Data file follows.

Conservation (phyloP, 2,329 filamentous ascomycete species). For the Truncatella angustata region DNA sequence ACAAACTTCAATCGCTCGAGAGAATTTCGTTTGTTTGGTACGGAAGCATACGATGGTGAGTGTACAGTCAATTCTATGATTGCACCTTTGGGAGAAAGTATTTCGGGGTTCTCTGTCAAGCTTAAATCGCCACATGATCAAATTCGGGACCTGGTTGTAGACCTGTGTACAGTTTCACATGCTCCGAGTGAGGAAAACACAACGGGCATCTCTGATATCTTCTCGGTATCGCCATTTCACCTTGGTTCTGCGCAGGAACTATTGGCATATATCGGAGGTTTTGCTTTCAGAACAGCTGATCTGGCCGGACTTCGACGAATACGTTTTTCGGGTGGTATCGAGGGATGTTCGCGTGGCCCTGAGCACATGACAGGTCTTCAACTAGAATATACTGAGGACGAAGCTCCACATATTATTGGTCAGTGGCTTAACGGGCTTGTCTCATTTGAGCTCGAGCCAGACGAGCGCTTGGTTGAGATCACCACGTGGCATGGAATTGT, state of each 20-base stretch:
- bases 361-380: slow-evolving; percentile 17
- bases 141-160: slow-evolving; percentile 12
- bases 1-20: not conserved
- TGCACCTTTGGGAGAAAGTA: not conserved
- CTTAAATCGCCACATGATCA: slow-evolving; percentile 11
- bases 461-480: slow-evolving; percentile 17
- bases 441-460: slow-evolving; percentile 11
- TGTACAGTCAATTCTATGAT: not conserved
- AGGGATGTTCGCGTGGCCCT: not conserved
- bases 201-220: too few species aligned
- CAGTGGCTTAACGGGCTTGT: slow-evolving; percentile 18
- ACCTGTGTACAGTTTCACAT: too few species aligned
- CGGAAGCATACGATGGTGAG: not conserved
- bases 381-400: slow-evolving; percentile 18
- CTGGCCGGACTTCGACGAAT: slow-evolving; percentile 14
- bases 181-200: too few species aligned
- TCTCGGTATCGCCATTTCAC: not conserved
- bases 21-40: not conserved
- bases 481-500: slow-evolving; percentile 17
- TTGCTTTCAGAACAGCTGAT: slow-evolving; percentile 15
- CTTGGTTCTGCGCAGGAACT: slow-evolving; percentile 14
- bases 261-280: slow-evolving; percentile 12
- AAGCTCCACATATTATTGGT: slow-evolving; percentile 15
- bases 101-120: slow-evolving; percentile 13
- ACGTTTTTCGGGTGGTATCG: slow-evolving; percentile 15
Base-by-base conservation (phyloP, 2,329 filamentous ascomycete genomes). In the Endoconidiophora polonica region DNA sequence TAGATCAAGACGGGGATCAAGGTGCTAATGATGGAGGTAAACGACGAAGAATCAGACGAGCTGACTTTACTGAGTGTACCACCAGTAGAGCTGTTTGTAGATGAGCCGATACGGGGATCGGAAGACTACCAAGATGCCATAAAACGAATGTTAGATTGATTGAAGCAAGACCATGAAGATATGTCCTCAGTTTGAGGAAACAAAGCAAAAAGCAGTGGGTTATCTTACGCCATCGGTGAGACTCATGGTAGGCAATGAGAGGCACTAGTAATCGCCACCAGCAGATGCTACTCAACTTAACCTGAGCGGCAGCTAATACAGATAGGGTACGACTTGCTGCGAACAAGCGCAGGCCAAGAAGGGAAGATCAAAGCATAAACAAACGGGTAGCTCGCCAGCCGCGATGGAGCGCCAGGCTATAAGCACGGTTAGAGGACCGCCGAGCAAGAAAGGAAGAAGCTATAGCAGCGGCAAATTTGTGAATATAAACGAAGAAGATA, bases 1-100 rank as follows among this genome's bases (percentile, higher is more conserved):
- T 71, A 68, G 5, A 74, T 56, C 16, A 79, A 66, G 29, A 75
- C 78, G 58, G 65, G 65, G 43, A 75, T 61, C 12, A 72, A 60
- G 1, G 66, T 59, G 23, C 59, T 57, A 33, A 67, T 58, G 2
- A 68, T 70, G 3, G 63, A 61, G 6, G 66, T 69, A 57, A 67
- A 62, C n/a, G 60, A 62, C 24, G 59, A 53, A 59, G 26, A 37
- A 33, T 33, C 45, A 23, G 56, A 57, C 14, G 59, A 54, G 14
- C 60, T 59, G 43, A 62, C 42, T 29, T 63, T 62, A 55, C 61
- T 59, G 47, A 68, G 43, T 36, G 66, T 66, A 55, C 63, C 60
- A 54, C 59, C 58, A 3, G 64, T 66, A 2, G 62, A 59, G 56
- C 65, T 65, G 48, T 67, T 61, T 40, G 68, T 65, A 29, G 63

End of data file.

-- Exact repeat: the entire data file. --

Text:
Conservation (phyloP, 2,329 filamentous ascomycete species). For the Truncatella angustata region DNA sequence ACAAACTTCAATCGCTCGAGAGAATTTCGTTTGTTTGGTACGGAAGCATACGATGGTGAGTGTACAGTCAATTCTATGATTGCACCTTTGGGAGAAAGTATTTCGGGGTTCTCTGTCAAGCTTAAATCGCCACATGATCAAATTCGGGACCTGGTTGTAGACCTGTGTACAGTTTCACATGCTCCGAGTGAGGAAAACACAACGGGCATCTCTGATATCTTCTCGGTATCGCCATTTCACCTTGGTTCTGCGCAGGAACTATTGGCATATATCGGAGGTTTTGCTTTCAGAACAGCTGATCTGGCCGGACTTCGACGAATACGTTTTTCGGGTGGTATCGAGGGATGTTCGCGTGGCCCTGAGCACATGACAGGTCTTCAACTAGAATATACTGAGGACGAAGCTCCACATATTATTGGTCAGTGGCTTAACGGGCTTGTCTCATTTGAGCTCGAGCCAGACGAGCGCTTGGTTGAGATCACCACGTGGCATGGAATTGT, state of each 20-base stretch:
- bases 361-380: slow-evolving; percentile 17
- bases 141-160: slow-evolving; percentile 12
- bases 1-20: not conserved
- TGCACCTTTGGGAGAAAGTA: not conserved
- CTTAAATCGCCACATGATCA: slow-evolving; percentile 11
- bases 461-480: slow-evolving; percentile 17
- bases 441-460: slow-evolving; percentile 11
- TGTACAGTCAATTCTATGAT: not conserved
- AGGGATGTTCGCGTGGCCCT: not conserved
- bases 201-220: too few species aligned
- CAGTGGCTTAACGGGCTTGT: slow-evolving; percentile 18
- ACCTGTGTACAGTTTCACAT: too few species aligned
- CGGAAGCATACGATGGTGAG: not conserved
- bases 381-400: slow-evolving; percentile 18
- CTGGCCGGACTTCGACGAAT: slow-evolving; percentile 14
- bases 181-200: too few species aligned
- TCTCGGTATCGCCATTTCAC: not conserved
- bases 21-40: not conserved
- bases 481-500: slow-evolving; percentile 17
- TTGCTTTCAGAACAGCTGAT: slow-evolving; percentile 15
- CTTGGTTCTGCGCAGGAACT: slow-evolving; percentile 14
- bases 261-280: slow-evolving; percentile 12
- AAGCTCCACATATTATTGGT: slow-evolving; percentile 15
- bases 101-120: slow-evolving; percentile 13
- ACGTTTTTCGGGTGGTATCG: slow-evolving; percentile 15
Base-by-base conservation (phyloP, 2,329 filamentous ascomycete genomes). In the Endoconidiophora polonica region DNA sequence TAGATCAAGACGGGGATCAAGGTGCTAATGATGGAGGTAAACGACGAAGAATCAGACGAGCTGACTTTACTGAGTGTACCACCAGTAGAGCTGTTTGTAGATGAGCCGATACGGGGATCGGAAGACTACCAAGATGCCATAAAACGAATGTTAGATTGATTGAAGCAAGACCATGAAGATATGTCCTCAGTTTGAGGAAACAAAGCAAAAAGCAGTGGGTTATCTTACGCCATCGGTGAGACTCATGGTAGGCAATGAGAGGCACTAGTAATCGCCACCAGCAGATGCTACTCAACTTAACCTGAGCGGCAGCTAATACAGATAGGGTACGACTTGCTGCGAACAAGCGCAGGCCAAGAAGGGAAGATCAAAGCATAAACAAACGGGTAGCTCGCCAGCCGCGATGGAGCGCCAGGCTATAAGCACGGTTAGAGGACCGCCGAGCAAGAAAGGAAGAAGCTATAGCAGCGGCAAATTTGTGAATATAAACGAAGAAGATA, bases 1-100 rank as follows among this genome's bases (percentile, higher is more conserved):
- T 71, A 68, G 5, A 74, T 56, C 16, A 79, A 66, G 29, A 75
- C 78, G 58, G 65, G 65, G 43, A 75, T 61, C 12, A 72, A 60
- G 1, G 66, T 59, G 23, C 59, T 57, A 33, A 67, T 58, G 2
- A 68, T 70, G 3, G 63, A 61, G 6, G 66, T 69, A 57, A 67
- A 62, C n/a, G 60, A 62, C 24, G 59, A 53, A 59, G 26, A 37
- A 33, T 33, C 45, A 23, G 56, A 57, C 14, G 59, A 54, G 14
- C 60, T 59, G 43, A 62, C 42, T 29, T 63, T 62, A 55, C 61
- T 59, G 47, A 68, G 43, T 36, G 66, T 66, A 55, C 63, C 60
- A 54, C 59, C 58, A 3, G 64, T 66, A 2, G 62, A 59, G 56
- C 65, T 65, G 48, T 67, T 61, T 40, G 68, T 65, A 29, G 63